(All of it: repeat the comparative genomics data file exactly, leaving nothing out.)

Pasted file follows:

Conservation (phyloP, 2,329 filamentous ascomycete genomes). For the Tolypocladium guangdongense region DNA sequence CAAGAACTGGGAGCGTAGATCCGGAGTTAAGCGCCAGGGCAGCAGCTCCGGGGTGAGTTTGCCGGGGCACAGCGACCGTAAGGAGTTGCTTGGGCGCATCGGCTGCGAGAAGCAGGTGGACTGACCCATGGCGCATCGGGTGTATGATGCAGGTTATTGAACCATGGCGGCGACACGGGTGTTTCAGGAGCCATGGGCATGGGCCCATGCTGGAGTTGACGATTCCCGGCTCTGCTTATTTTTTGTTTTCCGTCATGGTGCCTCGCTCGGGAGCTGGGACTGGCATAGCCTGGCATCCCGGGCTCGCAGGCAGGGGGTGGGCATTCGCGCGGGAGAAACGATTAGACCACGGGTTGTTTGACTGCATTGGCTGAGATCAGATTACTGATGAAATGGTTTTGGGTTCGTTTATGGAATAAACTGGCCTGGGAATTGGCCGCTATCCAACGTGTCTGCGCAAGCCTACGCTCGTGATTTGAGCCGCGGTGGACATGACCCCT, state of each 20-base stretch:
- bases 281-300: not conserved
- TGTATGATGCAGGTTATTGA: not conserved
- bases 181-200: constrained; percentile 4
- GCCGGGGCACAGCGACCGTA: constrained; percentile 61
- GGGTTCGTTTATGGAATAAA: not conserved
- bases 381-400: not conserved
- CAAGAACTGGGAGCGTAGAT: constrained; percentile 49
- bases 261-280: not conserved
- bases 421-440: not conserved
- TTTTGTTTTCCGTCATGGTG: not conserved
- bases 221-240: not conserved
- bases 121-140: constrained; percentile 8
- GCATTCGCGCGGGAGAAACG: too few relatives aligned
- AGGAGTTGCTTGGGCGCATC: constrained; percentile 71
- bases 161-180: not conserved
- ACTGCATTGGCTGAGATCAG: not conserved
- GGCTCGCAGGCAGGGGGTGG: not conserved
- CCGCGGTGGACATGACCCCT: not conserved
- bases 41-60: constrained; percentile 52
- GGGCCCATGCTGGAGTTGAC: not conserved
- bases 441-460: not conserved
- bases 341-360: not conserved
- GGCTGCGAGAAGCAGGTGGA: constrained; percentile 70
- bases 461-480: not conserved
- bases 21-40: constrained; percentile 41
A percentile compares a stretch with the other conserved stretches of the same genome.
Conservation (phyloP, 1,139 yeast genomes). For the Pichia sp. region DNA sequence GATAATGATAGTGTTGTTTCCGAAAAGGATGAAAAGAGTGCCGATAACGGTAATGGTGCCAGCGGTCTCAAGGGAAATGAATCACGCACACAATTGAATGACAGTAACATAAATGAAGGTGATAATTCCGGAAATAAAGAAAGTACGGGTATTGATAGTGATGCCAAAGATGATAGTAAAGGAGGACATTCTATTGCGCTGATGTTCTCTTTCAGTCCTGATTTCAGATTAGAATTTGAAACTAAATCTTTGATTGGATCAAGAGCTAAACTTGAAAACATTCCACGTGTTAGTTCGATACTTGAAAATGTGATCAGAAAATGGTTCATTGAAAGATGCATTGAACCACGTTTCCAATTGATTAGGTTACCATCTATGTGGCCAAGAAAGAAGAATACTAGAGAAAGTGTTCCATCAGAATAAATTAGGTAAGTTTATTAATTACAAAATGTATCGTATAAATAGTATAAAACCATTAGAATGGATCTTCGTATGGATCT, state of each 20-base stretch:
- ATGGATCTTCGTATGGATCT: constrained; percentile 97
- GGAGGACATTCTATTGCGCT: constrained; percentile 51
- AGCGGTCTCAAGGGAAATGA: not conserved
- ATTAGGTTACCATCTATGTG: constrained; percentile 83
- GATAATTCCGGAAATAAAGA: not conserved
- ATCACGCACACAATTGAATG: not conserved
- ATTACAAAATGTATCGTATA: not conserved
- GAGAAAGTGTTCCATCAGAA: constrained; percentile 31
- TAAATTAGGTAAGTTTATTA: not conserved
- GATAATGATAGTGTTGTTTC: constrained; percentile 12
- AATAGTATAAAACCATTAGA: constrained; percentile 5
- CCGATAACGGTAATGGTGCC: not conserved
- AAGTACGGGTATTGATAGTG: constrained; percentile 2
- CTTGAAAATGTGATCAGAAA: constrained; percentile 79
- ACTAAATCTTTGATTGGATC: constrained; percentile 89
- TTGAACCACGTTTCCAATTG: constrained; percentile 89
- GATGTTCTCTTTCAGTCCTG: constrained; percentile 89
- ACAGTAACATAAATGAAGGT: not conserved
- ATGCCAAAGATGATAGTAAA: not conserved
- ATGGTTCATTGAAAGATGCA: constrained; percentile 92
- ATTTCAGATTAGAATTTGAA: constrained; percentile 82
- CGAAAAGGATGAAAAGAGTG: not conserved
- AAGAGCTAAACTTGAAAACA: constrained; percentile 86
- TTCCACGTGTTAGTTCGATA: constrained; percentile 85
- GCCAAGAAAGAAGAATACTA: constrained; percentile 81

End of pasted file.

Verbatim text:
Conservation (phyloP, 2,329 filamentous ascomycete genomes). For the Tolypocladium guangdongense region DNA sequence CAAGAACTGGGAGCGTAGATCCGGAGTTAAGCGCCAGGGCAGCAGCTCCGGGGTGAGTTTGCCGGGGCACAGCGACCGTAAGGAGTTGCTTGGGCGCATCGGCTGCGAGAAGCAGGTGGACTGACCCATGGCGCATCGGGTGTATGATGCAGGTTATTGAACCATGGCGGCGACACGGGTGTTTCAGGAGCCATGGGCATGGGCCCATGCTGGAGTTGACGATTCCCGGCTCTGCTTATTTTTTGTTTTCCGTCATGGTGCCTCGCTCGGGAGCTGGGACTGGCATAGCCTGGCATCCCGGGCTCGCAGGCAGGGGGTGGGCATTCGCGCGGGAGAAACGATTAGACCACGGGTTGTTTGACTGCATTGGCTGAGATCAGATTACTGATGAAATGGTTTTGGGTTCGTTTATGGAATAAACTGGCCTGGGAATTGGCCGCTATCCAACGTGTCTGCGCAAGCCTACGCTCGTGATTTGAGCCGCGGTGGACATGACCCCT, state of each 20-base stretch:
- bases 281-300: not conserved
- TGTATGATGCAGGTTATTGA: not conserved
- bases 181-200: constrained; percentile 4
- GCCGGGGCACAGCGACCGTA: constrained; percentile 61
- GGGTTCGTTTATGGAATAAA: not conserved
- bases 381-400: not conserved
- CAAGAACTGGGAGCGTAGAT: constrained; percentile 49
- bases 261-280: not conserved
- bases 421-440: not conserved
- TTTTGTTTTCCGTCATGGTG: not conserved
- bases 221-240: not conserved
- bases 121-140: constrained; percentile 8
- GCATTCGCGCGGGAGAAACG: too few relatives aligned
- AGGAGTTGCTTGGGCGCATC: constrained; percentile 71
- bases 161-180: not conserved
- ACTGCATTGGCTGAGATCAG: not conserved
- GGCTCGCAGGCAGGGGGTGG: not conserved
- CCGCGGTGGACATGACCCCT: not conserved
- bases 41-60: constrained; percentile 52
- GGGCCCATGCTGGAGTTGAC: not conserved
- bases 441-460: not conserved
- bases 341-360: not conserved
- GGCTGCGAGAAGCAGGTGGA: constrained; percentile 70
- bases 461-480: not conserved
- bases 21-40: constrained; percentile 41
A percentile compares a stretch with the other conserved stretches of the same genome.
Conservation (phyloP, 1,139 yeast genomes). For the Pichia sp. region DNA sequence GATAATGATAGTGTTGTTTCCGAAAAGGATGAAAAGAGTGCCGATAACGGTAATGGTGCCAGCGGTCTCAAGGGAAATGAATCACGCACACAATTGAATGACAGTAACATAAATGAAGGTGATAATTCCGGAAATAAAGAAAGTACGGGTATTGATAGTGATGCCAAAGATGATAGTAAAGGAGGACATTCTATTGCGCTGATGTTCTCTTTCAGTCCTGATTTCAGATTAGAATTTGAAACTAAATCTTTGATTGGATCAAGAGCTAAACTTGAAAACATTCCACGTGTTAGTTCGATACTTGAAAATGTGATCAGAAAATGGTTCATTGAAAGATGCATTGAACCACGTTTCCAATTGATTAGGTTACCATCTATGTGGCCAAGAAAGAAGAATACTAGAGAAAGTGTTCCATCAGAATAAATTAGGTAAGTTTATTAATTACAAAATGTATCGTATAAATAGTATAAAACCATTAGAATGGATCTTCGTATGGATCT, state of each 20-base stretch:
- ATGGATCTTCGTATGGATCT: constrained; percentile 97
- GGAGGACATTCTATTGCGCT: constrained; percentile 51
- AGCGGTCTCAAGGGAAATGA: not conserved
- ATTAGGTTACCATCTATGTG: constrained; percentile 83
- GATAATTCCGGAAATAAAGA: not conserved
- ATCACGCACACAATTGAATG: not conserved
- ATTACAAAATGTATCGTATA: not conserved
- GAGAAAGTGTTCCATCAGAA: constrained; percentile 31
- TAAATTAGGTAAGTTTATTA: not conserved
- GATAATGATAGTGTTGTTTC: constrained; percentile 12
- AATAGTATAAAACCATTAGA: constrained; percentile 5
- CCGATAACGGTAATGGTGCC: not conserved
- AAGTACGGGTATTGATAGTG: constrained; percentile 2
- CTTGAAAATGTGATCAGAAA: constrained; percentile 79
- ACTAAATCTTTGATTGGATC: constrained; percentile 89
- TTGAACCACGTTTCCAATTG: constrained; percentile 89
- GATGTTCTCTTTCAGTCCTG: constrained; percentile 89
- ACAGTAACATAAATGAAGGT: not conserved
- ATGCCAAAGATGATAGTAAA: not conserved
- ATGGTTCATTGAAAGATGCA: constrained; percentile 92
- ATTTCAGATTAGAATTTGAA: constrained; percentile 82
- CGAAAAGGATGAAAAGAGTG: not conserved
- AAGAGCTAAACTTGAAAACA: constrained; percentile 86
- TTCCACGTGTTAGTTCGATA: constrained; percentile 85
- GCCAAGAAAGAAGAATACTA: constrained; percentile 81